Saturday, November 22, 2003

I found Louise Dickinson Rich's book We Took To The Woods at the library while looking for Living the Good Life. For some reason its cover is very familiar to me, although I'm sure I never read it before--perhaps it was one of those that I saw so often at my hometown library that I just assumed I had read it. But I'm very glad I've read it now, as it was a lovely little narrative of life in the Maine woods. It was published in 1942, but it is available through A Common Reader, and I enjoyed it more than any of my recent reads.

It's hard to imagine anyone nowadays living such a secluded life (at one point in the book, Mrs Rich describes her first trip to "the Outside" in over four years!), but it sounds fabulous. The family was not entirely cut off from civilization, although during the in-between seasons of spring and fall, when the ice over the lake between their home and the nearest market was too thin to drive over and too thick to run a boat through, sometimes got very long and boring. But in other seasons there were lumberjacks, hunters, and hikers and campers, as well as a few neighbors, all of whom were perfectly likely to drop in for dinner at a moment's notice.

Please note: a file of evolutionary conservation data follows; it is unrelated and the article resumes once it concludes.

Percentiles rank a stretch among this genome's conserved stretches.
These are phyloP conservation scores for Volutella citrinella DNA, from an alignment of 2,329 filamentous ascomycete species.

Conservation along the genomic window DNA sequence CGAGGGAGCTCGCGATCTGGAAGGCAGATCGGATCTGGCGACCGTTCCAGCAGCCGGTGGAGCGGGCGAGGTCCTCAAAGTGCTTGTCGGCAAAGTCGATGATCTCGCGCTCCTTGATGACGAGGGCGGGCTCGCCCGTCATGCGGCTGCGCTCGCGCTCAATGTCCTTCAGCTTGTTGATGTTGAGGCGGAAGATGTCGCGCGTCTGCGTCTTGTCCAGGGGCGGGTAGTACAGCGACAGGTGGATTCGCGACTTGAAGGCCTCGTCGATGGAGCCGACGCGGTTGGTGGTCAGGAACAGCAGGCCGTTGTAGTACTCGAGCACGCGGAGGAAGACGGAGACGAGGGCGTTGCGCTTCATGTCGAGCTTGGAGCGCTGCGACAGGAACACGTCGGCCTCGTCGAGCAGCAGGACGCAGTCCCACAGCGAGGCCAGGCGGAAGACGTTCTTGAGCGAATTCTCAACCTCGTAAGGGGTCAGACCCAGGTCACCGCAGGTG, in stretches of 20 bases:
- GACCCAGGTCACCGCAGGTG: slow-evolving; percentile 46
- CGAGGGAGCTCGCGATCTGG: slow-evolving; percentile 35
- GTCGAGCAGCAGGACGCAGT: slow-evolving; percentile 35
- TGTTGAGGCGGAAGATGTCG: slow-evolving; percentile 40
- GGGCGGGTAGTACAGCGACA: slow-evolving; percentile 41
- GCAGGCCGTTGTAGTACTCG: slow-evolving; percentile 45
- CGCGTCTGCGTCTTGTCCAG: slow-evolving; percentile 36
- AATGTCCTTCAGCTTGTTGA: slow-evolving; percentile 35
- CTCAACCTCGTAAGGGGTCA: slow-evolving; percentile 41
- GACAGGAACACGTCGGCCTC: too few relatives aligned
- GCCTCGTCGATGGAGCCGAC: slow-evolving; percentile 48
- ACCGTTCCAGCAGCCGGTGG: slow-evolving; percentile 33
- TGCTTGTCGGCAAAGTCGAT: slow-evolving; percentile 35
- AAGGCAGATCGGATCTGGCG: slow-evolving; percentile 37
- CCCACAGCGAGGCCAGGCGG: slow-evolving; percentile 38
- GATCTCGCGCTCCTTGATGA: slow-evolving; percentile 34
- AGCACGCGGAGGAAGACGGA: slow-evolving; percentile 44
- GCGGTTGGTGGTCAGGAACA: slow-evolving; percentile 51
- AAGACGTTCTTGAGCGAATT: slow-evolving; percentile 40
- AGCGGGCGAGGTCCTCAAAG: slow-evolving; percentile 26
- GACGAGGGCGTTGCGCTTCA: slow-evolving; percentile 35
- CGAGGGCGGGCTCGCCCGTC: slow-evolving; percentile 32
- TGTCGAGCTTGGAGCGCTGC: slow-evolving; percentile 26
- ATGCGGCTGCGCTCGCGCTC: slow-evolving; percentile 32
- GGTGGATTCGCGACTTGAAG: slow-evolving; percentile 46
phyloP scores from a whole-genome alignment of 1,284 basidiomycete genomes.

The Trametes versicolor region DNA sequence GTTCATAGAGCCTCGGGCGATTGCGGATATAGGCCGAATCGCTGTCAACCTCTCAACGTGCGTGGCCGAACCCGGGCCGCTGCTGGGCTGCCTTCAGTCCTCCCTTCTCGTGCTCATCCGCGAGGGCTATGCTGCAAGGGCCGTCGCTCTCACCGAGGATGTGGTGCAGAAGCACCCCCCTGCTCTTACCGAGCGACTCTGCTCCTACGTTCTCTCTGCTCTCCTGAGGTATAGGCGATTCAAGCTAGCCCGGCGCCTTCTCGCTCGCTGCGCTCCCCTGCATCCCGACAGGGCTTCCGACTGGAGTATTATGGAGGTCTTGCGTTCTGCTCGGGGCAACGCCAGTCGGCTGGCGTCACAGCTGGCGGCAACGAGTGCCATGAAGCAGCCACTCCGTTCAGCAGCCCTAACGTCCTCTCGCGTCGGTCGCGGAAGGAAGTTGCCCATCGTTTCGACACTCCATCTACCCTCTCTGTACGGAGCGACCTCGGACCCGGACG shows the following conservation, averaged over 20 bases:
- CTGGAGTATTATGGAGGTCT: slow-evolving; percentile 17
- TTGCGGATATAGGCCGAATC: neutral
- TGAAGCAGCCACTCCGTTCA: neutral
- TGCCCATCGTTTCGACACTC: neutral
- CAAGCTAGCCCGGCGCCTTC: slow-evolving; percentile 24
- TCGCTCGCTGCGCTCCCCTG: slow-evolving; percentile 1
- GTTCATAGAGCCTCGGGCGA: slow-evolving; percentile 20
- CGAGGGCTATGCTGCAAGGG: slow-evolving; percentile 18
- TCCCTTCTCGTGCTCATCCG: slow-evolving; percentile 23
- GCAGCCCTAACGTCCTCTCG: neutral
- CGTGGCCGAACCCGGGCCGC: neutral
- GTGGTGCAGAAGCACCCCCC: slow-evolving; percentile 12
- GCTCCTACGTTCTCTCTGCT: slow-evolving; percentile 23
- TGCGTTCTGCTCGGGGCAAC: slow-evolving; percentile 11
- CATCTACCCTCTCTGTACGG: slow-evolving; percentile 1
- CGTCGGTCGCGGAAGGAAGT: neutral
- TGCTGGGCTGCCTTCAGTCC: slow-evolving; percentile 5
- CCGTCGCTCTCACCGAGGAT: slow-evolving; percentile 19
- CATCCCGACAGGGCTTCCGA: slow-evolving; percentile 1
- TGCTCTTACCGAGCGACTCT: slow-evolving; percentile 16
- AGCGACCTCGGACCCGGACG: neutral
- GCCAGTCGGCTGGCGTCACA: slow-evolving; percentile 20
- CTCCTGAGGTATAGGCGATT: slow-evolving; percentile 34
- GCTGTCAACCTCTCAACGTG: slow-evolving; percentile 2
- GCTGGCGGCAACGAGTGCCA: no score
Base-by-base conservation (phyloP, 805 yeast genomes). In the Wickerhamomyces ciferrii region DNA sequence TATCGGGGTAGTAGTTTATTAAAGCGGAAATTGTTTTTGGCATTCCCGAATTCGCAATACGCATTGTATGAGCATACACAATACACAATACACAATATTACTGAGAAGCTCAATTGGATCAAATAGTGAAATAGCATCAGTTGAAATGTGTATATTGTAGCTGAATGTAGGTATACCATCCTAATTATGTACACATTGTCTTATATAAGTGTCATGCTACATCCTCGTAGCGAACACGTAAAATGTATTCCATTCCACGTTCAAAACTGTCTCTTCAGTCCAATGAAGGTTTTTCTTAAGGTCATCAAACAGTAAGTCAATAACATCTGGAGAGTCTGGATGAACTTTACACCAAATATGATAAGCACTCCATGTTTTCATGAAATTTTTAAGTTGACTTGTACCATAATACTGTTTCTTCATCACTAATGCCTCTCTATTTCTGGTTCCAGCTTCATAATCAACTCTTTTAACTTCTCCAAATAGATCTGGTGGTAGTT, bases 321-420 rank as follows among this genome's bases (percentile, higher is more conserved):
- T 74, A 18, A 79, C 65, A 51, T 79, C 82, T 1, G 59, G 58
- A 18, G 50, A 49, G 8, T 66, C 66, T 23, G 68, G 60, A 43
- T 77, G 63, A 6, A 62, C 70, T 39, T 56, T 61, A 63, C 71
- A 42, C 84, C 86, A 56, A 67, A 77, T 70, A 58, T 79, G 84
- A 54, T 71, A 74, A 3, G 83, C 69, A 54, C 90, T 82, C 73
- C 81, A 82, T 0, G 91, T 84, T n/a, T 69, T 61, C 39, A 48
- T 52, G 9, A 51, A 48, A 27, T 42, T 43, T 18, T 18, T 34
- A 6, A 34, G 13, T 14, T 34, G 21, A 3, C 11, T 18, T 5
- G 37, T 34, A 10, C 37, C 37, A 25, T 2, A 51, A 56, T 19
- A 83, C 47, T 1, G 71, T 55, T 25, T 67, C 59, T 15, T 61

Each chapter of the book is titled with a question commonly asked of the Riches about their life--How Do You Earn A Living? Don't You Get Bored? etc--and Mrs Rich answers them fully, warmly, and humorously to create a truly enjoyable read.

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